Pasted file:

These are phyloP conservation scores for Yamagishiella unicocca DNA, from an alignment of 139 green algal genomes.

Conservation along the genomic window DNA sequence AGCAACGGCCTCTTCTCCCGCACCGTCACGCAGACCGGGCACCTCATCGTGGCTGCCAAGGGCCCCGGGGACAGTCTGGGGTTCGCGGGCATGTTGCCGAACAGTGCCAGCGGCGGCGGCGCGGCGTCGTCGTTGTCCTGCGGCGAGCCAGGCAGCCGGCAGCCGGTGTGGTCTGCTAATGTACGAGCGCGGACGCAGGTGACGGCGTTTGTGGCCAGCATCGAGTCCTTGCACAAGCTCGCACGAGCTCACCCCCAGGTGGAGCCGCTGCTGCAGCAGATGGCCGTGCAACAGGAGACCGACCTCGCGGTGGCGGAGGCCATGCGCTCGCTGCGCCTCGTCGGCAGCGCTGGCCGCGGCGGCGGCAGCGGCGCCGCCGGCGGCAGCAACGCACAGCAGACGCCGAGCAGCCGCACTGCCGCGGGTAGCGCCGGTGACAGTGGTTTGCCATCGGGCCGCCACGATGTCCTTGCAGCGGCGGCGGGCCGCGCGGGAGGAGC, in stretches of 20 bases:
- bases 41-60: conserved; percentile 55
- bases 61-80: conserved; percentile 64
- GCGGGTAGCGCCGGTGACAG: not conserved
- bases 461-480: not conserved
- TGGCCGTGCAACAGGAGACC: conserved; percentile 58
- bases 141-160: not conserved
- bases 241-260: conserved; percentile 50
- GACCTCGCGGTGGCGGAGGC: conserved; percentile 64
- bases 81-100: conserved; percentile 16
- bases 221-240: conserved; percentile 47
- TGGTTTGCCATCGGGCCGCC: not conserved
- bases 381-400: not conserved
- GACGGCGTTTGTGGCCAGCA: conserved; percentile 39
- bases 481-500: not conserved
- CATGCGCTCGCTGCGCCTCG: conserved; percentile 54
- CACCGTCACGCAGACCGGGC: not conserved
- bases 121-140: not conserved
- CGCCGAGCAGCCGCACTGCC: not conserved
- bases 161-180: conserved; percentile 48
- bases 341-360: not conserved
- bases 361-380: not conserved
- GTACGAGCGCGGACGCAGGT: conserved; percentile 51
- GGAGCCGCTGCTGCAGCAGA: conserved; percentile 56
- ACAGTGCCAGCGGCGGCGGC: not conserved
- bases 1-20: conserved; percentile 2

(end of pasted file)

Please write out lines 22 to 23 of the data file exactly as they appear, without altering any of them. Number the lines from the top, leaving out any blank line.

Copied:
- bases 341-360: not conserved
- bases 361-380: not conserved